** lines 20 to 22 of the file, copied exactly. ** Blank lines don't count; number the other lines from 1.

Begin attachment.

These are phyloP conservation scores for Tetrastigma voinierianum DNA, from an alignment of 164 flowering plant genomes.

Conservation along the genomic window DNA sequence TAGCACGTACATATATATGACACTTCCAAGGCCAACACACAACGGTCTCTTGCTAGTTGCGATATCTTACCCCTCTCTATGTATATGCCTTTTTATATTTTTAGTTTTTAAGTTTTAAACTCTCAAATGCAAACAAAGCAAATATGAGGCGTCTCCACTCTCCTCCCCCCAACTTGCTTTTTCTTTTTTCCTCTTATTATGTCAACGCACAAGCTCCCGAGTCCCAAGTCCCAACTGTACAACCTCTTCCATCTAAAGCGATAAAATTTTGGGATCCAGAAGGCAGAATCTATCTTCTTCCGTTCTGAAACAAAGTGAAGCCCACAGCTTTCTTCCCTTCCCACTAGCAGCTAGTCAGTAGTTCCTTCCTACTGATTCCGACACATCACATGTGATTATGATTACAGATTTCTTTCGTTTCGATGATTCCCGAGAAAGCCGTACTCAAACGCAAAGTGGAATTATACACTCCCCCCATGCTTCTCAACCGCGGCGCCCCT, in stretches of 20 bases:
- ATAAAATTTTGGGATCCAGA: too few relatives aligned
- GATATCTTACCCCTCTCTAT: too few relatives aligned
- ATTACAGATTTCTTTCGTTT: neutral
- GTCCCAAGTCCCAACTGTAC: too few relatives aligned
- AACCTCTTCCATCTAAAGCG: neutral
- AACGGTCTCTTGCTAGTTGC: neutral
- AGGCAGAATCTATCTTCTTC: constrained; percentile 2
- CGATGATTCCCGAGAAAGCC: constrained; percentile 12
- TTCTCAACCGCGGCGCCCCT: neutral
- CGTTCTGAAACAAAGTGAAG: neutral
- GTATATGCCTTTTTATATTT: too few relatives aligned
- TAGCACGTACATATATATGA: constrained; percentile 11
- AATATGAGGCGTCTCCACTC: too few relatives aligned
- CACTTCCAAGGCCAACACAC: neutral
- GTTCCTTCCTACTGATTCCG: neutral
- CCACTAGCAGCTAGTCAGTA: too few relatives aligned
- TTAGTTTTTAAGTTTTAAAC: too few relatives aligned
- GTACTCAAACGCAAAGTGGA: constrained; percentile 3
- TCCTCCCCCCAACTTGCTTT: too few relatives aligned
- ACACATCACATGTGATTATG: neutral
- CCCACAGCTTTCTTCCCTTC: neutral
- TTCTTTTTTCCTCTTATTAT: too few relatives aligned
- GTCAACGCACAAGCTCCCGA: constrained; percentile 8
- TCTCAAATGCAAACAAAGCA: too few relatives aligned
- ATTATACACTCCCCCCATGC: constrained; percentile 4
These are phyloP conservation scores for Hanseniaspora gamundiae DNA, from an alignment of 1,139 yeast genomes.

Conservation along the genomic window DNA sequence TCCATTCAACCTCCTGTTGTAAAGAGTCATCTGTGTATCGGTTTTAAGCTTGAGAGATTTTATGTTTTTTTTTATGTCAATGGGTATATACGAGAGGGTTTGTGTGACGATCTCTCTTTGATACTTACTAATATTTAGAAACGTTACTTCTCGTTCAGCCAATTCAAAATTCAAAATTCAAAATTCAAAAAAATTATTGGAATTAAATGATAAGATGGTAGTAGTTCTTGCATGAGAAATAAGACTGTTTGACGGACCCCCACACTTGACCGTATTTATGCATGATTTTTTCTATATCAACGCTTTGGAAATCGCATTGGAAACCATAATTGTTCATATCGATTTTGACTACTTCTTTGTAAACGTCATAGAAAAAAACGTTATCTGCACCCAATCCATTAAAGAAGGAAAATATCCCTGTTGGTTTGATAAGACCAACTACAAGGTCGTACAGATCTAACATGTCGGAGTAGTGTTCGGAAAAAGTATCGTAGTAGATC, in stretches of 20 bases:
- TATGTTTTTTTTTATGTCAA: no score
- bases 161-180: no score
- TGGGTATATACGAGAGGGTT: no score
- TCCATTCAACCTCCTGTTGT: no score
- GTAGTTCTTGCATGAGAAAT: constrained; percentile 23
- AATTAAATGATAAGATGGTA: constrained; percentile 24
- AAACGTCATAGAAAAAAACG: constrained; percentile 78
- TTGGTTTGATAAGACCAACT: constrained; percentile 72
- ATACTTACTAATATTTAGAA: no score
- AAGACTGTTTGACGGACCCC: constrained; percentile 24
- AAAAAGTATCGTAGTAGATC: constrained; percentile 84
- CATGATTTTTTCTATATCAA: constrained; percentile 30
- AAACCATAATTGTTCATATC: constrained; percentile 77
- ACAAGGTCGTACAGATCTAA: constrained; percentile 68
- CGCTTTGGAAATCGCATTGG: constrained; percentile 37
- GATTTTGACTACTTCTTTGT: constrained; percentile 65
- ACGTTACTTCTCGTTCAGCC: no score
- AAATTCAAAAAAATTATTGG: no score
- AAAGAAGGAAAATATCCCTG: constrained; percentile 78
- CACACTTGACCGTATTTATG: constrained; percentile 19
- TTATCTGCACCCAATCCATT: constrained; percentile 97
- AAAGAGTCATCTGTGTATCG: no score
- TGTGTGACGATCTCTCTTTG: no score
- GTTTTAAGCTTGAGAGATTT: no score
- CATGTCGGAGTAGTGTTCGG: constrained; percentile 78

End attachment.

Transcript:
- GTACTCAAACGCAAAGTGGA: constrained; percentile 3
- TCCTCCCCCCAACTTGCTTT: too few relatives aligned
- ACACATCACATGTGATTATG: neutral